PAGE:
7 Ways to Improve Your Mental Health Right Now
By: Christine Hammond LMHC
Marcia’s small business was finally turning a profit. After years of investing long hours from her family and resources she didn’t always have, she began to see the benefit of her hard work. Even though her husband and kids were supportive of the business, the normal demands of an active family life exhausted her.
Marcia would easily work 10 hours a day at her job, run errands for her kids during lunch, dash to a soccer game at night, pick-up some dinner on the way home, and find sink full of dishes left undone from the previous few days. Her house routinely looked like a bomb went off and was only cleaned just before company came to visit. Marcia and her husband talked more about who would help with what homework than just about anything else. On good days she barely kept her head above water and on bad days she felt like she was drowning.
She knew things needed to change. But short of selling the business she loved, divorcing her best friend husband, and farming the kids off to another relative, she needed to find another reasonable solution. There was no time for yoga classes (unless she could find one at 3am), vacations (which are not really a vacation when kids come along), or making organic meals (no further explanation needed). She needed things she could do in her car, sitting at her desk, or on the sidelines of a soccer field. Here’s what she came up with:
1. Rest. The idea of getting a solid night’s sleep disappeared after the birth of Marcia’s colicky baby. So rest needed to come in smaller increments during the day. When things got hectic at work, Marcia would take a walk outside for 15 minutes just to get way from the computer and people. In her car, she would listen to 80’s music and sing at the top of her lungs. These small periods of rest helped to reset her anxiety levels.
2. Breathe. These are not the shallow chesty breaths that a person takes during a panic attack. Rather it is a long slow breath that originates from the belly. Before starting her car, Marcia would take 4 deep breaths: breathing in for a slow count of 4, holding for 4, and then releasing for a count of 4. This simple step sends ample oxygen to the brain which promotes more purposeful thought.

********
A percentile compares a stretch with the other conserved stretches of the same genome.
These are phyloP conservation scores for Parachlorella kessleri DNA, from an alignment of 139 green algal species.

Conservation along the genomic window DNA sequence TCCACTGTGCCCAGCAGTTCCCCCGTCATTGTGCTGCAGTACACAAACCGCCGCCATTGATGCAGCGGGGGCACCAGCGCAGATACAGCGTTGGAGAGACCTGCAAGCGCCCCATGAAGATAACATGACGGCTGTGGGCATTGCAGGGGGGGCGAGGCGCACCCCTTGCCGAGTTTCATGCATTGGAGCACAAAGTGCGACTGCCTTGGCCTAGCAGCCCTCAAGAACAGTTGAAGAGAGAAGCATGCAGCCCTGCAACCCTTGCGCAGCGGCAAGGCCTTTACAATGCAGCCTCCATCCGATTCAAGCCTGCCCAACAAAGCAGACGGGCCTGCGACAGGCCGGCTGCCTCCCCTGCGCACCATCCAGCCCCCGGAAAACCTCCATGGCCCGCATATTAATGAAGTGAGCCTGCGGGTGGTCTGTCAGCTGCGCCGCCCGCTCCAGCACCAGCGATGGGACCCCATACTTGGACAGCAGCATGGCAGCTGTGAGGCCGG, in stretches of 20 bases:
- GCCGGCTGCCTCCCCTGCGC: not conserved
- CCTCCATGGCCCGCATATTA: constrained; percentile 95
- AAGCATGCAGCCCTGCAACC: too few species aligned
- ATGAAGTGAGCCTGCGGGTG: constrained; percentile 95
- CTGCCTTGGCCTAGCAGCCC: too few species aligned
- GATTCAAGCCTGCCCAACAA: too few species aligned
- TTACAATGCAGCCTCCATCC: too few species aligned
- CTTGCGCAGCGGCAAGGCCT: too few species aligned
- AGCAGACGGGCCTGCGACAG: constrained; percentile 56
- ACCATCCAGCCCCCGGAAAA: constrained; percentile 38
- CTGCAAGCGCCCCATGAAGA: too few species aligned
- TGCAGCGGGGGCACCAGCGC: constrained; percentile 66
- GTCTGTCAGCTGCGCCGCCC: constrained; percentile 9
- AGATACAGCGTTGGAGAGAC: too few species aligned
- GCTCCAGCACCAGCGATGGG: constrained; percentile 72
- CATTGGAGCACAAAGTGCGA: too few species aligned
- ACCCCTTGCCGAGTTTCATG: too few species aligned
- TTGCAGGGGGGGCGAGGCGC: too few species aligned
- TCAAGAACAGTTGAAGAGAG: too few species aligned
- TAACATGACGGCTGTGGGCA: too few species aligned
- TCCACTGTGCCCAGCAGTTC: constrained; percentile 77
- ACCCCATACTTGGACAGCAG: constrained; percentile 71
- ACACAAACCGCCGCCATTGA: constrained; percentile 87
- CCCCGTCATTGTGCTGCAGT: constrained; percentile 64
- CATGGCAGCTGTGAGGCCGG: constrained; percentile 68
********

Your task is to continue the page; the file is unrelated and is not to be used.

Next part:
3. Meditate. Marcia did not have hours in the day to meditate so instead, she set a phone alarm to do it 4 times during the day for 5 minutes at a time. She meditated (which means a focused intentional thought without any distractions) on the warmth of the sun, a wise proverb she heard, a friend who was suffering from cancer, and her hopes for her kids. This prayerful time encourages a person to let go of the things they cannot control.
4. Gratitude. Part of Marcia’s new nighttime routine was to make a list of all the things she was grateful for during the day. This allowed her to focus on the good things of day instead of all the things left undone. She was thankful for her son passing his science test, her daughter scoring a goal, her husband getting recognized at work, and the dog not pooping while the family was gone.
5. Pleasure. There is an old song lyric, “These are a few of my favorite things,” from the musical, The Sound of Music. It goes on to list a bunch of ordinary items that a person takes pleasure from seeing or having. Marcia made a list of 10 items that she gave her pleasure. Some of these included: playing catch with her dog, putting notes in the kid’s lunches, taking a bubble bath, butterfly kisses, and snuggling on the sofa.
6. Focus. For Marcia, the busyness of everyday life was a huge distraction to what mattered most. It was easy for her to lose sight of the big important things when the little insignificant things got in the way. So Marcia condensed her goals into one simple statement that she put next to her phone at the office, on her bathroom mirror, and on her computer screen saver. This constant reminder kept her focused which reduced stress.
7. Emote. All too often, Marcia stuffed her emotions so she could get through the day. The problem was by the end of the day, she was too exhausted to revisit any frustrations so they got buried even further. This unfortunately resulted in random explosions over small incidental matters. Alternatively, Marcia set aside two times during the day for reflection and expression of any and all emotions that she stuffed. This relieved the pressure and reduced the outbursts.
While these 7 steps won’t eliminate the pressure of a hectic schedule, they will help to unload some of the burdens of daily living.
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